• dashboard - In information technology, a dashboard is a user interface that, somewhat resembling an automobile's dashboard, organizes and presents information in a way that is easy to read.
  • data source name (DSN) - A data source name (DSN) is a data structure that contains the information about a specific database that an Open Database Connectivity (ODBC) driver needs in order to connect to it.
  • DCE (Distributed Computing Environment) - In network computing, DCE (Distributed Computing Environment) is an industry-standard software technology for setting up and managing computing and data exchange in a system of distributed computers.
  • DCML (Data Center Markup Language) - DCML (Data Center Markup Language), based on Extensible Markup Language (XML), is a data format and model for exchanging information that describes a data center environment.
  • death by PowerPoint - Death by PowerPoint is a phenomenon caused by the poor use of presentation software.
  • DECT (Digital Enhanced Cordless Telecommunications) - Unlike the analog cordless phones you may have in your home, DECT (Digital Enhanced Cordless Telecommunications) is a digital wireless telephone technology that is expected to make cordless phones much more common in both businesses and homes in the future.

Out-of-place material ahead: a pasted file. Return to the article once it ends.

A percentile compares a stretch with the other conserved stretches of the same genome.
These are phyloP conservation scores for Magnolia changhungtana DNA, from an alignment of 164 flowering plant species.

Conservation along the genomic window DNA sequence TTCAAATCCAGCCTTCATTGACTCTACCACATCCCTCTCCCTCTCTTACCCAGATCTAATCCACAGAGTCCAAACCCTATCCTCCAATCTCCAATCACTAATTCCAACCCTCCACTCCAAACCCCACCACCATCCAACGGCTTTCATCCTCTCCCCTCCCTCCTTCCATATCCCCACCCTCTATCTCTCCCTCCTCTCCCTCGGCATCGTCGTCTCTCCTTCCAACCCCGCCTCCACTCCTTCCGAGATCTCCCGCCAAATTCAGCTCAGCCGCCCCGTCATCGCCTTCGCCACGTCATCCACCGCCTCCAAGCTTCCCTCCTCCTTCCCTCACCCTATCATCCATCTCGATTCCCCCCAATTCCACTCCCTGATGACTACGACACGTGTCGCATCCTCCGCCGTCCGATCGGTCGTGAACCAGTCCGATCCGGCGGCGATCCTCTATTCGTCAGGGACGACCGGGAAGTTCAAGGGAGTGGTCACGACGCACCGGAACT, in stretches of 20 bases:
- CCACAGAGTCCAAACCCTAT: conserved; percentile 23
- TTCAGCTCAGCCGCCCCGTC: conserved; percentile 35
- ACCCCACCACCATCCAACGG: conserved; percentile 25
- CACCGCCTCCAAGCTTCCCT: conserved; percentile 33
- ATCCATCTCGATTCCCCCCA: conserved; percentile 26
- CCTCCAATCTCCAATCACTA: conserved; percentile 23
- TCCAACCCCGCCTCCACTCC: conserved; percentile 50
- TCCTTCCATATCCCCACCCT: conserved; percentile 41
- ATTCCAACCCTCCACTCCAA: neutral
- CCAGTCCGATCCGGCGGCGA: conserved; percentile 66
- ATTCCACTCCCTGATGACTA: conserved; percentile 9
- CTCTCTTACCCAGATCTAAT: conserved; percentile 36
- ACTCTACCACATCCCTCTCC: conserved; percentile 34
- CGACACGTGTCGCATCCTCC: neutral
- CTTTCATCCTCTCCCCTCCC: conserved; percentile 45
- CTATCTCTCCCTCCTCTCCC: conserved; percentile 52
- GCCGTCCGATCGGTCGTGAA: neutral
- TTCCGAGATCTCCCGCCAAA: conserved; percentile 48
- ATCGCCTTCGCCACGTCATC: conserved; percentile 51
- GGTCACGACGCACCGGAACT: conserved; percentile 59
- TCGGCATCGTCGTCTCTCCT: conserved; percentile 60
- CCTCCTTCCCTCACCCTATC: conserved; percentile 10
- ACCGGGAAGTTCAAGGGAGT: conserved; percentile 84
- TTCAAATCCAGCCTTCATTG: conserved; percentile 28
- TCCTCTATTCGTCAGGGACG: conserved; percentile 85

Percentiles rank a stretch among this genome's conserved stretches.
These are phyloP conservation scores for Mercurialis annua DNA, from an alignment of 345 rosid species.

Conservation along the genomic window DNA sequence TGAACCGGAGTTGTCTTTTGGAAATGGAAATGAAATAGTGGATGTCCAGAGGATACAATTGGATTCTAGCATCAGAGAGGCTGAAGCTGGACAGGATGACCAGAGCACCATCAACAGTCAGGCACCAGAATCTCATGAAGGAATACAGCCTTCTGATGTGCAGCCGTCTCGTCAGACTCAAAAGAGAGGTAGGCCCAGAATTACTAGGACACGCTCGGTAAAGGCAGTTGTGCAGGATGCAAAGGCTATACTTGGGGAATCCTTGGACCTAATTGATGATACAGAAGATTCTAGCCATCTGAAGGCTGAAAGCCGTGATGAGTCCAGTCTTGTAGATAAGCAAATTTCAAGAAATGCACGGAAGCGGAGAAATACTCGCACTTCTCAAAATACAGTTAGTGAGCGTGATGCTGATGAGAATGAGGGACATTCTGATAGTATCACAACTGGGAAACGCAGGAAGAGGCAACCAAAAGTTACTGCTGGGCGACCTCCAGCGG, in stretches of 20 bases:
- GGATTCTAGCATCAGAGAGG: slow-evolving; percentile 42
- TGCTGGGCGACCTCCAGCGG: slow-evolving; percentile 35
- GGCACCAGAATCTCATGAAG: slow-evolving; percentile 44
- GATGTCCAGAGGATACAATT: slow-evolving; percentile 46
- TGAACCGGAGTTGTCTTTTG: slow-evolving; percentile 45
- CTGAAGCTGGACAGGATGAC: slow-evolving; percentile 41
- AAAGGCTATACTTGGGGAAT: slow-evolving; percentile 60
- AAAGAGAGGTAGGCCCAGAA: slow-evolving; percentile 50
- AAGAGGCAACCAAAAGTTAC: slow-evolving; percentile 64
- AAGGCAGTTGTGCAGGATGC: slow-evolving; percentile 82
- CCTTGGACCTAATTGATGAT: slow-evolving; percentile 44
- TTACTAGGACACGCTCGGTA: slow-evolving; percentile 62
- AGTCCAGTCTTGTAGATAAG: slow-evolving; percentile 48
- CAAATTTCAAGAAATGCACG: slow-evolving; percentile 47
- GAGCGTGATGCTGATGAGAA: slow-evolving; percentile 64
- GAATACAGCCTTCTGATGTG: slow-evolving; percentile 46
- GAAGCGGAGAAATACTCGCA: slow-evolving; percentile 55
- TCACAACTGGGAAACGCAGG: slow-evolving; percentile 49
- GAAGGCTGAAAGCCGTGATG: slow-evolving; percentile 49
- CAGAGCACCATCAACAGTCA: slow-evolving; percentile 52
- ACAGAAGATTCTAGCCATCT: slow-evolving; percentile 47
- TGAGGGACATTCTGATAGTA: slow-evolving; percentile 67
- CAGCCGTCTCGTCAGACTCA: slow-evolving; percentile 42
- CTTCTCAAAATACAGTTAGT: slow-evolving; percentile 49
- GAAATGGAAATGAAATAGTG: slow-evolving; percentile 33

• deep web - The deep web is an umbrella term for parts of the internet not fully accessible through standard search engines like Google, Bing and Yahoo.
  • desktop gadget - A desktop gadget is a software widget, or a small application, that is designed to sit on a user's desktop screen in much the same way that apps reside on smartphones and tablets.
  • DHCP (Dynamic Host Configuration Protocol) - DHCP (Dynamic Host Configuration Protocol) is a network management protocol used to dynamically assign an Internet Protocol (IP) address to any device, or node, on a network so they can communicate using IP.
  • dial peer (addressable call endpoint) - A dial peer, also known as an addressable call endpoint, is a device that can originate or receive a call in a telephone network.
  • Digg - Digg is a social news site that allows members to raise the visibility of stories they like best and bury stories they don’t like.
  • digital divide - The digital divide is a term that refers to the gap between demographics and regions that have access to modern information and communications technology, and those that don't or have restricted access.
  • digital drugs - Digital drugs, more accurately called binaural beats, are sounds that are thought to be capable of changing brain wave patterns and inducing an altered state of consciousness similar to that effected by taking drugs or achieving a deep state of meditation.
  • digital rights - Digital rights are the rights of individuals as it pertains to computer access and the ability to use, create and publish digital media.